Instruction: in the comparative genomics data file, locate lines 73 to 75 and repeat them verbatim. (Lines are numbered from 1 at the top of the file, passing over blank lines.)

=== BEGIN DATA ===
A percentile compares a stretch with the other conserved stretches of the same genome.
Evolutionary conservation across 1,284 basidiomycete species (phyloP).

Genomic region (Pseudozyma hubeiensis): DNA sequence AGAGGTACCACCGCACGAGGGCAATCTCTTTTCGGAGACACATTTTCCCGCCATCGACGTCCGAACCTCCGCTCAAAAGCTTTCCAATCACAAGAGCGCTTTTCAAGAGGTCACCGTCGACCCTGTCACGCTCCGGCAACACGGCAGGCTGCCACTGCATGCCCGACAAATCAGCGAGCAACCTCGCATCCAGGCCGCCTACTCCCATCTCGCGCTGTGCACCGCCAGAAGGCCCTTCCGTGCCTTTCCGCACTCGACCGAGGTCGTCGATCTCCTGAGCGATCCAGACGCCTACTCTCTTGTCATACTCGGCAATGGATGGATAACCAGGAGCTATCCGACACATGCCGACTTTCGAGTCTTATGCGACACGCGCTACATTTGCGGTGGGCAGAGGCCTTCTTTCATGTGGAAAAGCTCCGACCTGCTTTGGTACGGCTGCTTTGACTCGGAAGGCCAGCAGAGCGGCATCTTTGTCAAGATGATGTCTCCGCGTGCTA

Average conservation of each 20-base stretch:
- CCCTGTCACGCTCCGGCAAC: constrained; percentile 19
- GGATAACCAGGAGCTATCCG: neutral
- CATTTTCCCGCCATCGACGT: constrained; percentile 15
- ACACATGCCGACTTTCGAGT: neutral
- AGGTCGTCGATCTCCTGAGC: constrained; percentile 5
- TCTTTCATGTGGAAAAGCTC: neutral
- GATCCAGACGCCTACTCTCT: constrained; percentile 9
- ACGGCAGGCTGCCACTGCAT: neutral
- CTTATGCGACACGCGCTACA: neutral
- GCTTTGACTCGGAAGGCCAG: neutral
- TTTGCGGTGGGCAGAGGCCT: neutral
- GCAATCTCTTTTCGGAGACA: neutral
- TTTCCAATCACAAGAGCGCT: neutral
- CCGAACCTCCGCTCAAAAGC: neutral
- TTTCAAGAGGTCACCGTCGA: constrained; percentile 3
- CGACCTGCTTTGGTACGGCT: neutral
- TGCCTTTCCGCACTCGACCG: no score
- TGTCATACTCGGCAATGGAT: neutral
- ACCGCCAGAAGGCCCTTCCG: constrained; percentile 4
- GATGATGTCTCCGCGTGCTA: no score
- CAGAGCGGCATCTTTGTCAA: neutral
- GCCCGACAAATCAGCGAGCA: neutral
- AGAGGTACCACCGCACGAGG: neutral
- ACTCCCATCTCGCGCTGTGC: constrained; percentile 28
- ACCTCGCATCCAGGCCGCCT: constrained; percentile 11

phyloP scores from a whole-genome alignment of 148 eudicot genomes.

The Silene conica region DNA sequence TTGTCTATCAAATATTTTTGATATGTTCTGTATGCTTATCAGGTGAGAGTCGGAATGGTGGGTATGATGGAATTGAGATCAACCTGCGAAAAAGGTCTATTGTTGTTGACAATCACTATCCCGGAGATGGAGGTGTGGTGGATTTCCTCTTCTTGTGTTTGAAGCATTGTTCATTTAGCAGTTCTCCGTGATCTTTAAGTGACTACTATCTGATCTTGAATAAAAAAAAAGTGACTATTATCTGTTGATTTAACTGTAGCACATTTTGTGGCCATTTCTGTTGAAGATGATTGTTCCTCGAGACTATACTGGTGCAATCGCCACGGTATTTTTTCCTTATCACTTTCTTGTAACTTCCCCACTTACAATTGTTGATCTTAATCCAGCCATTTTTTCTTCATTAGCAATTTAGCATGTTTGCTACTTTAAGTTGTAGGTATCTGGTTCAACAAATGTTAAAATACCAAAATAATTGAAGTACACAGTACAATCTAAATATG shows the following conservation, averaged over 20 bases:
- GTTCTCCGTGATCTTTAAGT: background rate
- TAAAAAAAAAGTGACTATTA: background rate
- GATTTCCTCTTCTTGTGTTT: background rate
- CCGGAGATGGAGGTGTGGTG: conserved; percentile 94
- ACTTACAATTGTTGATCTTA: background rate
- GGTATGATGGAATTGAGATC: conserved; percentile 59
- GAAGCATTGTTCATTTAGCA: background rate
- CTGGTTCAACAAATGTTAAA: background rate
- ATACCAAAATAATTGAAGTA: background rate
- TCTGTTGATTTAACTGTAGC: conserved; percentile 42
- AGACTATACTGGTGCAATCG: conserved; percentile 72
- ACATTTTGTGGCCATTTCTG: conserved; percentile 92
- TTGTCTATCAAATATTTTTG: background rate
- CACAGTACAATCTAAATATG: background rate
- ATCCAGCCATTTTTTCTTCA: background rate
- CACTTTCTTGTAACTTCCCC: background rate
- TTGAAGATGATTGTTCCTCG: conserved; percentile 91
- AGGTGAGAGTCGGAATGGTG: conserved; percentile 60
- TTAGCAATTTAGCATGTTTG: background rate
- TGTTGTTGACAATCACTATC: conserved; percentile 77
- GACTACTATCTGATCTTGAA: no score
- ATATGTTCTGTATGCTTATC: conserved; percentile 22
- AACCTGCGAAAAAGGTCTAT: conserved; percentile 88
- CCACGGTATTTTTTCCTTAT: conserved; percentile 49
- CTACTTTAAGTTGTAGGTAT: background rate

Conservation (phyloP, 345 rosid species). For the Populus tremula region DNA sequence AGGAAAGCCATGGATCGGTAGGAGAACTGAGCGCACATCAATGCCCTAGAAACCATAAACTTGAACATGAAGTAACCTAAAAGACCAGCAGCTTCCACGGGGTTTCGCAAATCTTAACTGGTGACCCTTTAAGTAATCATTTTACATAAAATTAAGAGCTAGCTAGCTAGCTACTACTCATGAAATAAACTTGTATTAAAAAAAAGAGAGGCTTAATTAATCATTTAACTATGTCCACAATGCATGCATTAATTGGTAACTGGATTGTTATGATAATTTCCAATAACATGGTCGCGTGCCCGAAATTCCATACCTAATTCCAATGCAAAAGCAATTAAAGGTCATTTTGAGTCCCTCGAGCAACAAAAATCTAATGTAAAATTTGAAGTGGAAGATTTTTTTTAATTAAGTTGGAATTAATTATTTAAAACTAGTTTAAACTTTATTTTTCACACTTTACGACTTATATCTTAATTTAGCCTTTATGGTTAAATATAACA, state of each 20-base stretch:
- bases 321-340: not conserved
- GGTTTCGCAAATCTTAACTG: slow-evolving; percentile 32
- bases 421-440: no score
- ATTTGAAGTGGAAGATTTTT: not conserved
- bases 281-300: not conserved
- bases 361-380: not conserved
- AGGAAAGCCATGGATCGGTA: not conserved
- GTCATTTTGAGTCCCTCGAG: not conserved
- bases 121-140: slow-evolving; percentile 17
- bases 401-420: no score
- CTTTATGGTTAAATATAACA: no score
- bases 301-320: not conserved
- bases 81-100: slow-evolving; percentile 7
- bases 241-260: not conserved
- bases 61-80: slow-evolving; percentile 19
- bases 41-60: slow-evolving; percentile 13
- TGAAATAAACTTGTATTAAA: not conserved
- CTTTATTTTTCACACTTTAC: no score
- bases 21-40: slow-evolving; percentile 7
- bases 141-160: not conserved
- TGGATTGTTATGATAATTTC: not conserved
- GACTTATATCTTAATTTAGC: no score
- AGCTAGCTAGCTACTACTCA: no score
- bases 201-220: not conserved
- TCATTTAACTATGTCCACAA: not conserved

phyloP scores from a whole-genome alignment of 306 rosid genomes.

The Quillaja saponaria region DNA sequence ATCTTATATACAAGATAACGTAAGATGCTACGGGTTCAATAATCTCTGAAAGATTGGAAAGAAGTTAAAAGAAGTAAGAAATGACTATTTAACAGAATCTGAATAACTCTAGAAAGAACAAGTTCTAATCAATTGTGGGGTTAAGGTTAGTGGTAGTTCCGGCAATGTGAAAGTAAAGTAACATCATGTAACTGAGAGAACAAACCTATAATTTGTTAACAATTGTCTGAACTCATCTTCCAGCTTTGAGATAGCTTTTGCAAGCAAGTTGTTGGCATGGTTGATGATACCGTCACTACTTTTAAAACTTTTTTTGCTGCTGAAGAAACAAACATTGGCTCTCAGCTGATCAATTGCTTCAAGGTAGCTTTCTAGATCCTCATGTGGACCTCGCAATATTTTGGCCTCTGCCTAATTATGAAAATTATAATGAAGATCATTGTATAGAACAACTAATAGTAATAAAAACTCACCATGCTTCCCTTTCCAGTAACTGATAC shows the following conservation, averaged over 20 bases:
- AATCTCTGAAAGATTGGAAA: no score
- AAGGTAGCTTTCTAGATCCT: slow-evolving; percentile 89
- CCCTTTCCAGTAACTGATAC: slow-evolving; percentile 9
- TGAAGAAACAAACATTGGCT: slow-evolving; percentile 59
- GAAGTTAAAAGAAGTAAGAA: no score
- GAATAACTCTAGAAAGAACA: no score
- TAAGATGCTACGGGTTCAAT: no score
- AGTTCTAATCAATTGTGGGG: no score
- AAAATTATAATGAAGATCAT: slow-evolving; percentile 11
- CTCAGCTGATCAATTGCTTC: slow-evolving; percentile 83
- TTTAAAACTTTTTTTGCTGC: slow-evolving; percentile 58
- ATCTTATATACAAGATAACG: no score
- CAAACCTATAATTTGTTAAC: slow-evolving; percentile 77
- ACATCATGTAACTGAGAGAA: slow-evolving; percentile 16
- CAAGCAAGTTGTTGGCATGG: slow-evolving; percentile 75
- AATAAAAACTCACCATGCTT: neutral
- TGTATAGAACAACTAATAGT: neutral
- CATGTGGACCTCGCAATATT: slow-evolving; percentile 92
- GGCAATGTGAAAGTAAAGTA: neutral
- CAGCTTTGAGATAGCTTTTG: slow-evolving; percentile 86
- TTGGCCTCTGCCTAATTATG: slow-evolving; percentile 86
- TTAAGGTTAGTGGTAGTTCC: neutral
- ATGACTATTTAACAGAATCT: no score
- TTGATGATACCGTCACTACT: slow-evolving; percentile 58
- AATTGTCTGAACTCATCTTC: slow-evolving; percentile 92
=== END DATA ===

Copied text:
- bases 41-60: slow-evolving; percentile 13
- TGAAATAAACTTGTATTAAA: not conserved
- CTTTATTTTTCACACTTTAC: no score